One more thing about net debit spread: risk management.

music selection:  “Heroes” — David Bowie

I have been buying three spreads per week, one bearish, one bullish, and one market neutral in an attempt to profit no matter what the markets do.  This discussion would be incomplete with some straight talk about risk management.  A lot of people go completely broke buying options.  They see a chance to make thousand of times their money and lose sight of the fact there is a non zero chance to lose their entire debit.  I have three strategies to protect myself from losses.

Step one is  diversification.  You don’t want to trade just one option at a time.  Any single stock can go anywhere in a short period of time.  I’m currently using one trade that profits if the broad market goes up, one if it goes down, and another if it trades flat.  Two of the three trades are also in the money so I have some downside protection if a position starts to move against me.  I also trade weekly and spread out my options plays across TIME.  Some will expire in a month, some in two, and some even further out.  There is always something nearing expiration to harvest.

Step two is position sizing.  Part A of that is using a net debit spread instead of a long put or call.  This plays both ends against the middle to reduce my debit.  Part B is trading only a few thousand per position on a 300,000 main trading portfolio.  This becomes a substantial position sizing over time as it is up to 6,000 per week and four weeks in the month.  If I think long term volatility is going to be on the rise, I will likely reduce position sizing even further.

Step three is stop losses.  Trailing stops make no sense in the case of Bull Call and Bear Put spreads as the maximum return is fixed.  For all three spreads, I actually use a hard stop that I define when I open the position.  For most positions, I use a 50% hard stop.  This limits me to about 1,000 in losses on any given position.  Sometimes, like with the THC bear put spread, I’ll only close the long leg and (if the short leg is well out of the money) let the short leg ride.  I expect to turn a big loss into a 75 dollar gain on THC this way.  The key takeaway is not to sit on your claws and pray when a position triggers your stop.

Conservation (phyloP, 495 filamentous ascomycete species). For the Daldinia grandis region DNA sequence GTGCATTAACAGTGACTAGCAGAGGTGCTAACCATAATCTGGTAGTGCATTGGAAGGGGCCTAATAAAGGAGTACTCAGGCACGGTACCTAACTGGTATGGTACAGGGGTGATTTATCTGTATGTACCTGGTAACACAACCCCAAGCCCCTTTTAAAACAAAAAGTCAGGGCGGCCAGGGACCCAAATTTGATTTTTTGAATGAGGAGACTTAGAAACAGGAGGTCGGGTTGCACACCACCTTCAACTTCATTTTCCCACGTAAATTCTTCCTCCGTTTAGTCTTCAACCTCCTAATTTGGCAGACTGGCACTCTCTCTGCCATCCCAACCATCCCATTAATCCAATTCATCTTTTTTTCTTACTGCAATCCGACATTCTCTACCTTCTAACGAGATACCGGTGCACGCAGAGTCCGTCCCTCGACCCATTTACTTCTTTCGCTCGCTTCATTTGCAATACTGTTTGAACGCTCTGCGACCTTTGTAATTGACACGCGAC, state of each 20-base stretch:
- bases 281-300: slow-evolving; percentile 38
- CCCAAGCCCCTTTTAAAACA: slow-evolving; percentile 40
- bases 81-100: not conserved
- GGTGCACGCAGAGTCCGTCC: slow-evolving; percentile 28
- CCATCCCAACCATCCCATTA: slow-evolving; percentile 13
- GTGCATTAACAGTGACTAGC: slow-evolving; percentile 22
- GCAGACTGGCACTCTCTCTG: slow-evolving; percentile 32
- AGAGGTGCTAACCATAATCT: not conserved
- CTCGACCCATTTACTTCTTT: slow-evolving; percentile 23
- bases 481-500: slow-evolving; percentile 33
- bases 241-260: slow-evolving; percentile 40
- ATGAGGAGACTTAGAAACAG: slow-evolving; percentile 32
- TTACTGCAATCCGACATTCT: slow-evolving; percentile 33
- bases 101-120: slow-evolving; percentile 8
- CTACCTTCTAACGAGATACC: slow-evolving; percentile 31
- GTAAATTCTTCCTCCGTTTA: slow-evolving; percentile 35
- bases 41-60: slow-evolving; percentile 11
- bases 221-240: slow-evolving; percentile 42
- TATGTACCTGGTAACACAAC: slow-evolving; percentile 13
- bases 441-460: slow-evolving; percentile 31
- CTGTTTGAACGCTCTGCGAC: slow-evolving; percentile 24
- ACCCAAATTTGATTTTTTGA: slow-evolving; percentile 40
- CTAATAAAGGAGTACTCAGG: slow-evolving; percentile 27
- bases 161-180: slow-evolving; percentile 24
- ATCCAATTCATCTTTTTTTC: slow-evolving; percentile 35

Devour your prey raptors!

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Keeping your tender Lizard Backside covered

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2 thoughts on “Keeping your tender Lizard Backside covered

  • September 20, 2019 at 1:44 am
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    What’s your current AA?

    E.g. the percent in fixed income high yield / not high yield, long stocks, options positions, and cash?

    Reply
    • September 20, 2019 at 2:52 am
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      I only track AA for the taxable trading portfolio. Assuming nothing is out of whack seriously, 40 fixed, 20 high yield, 40 options

      Reply

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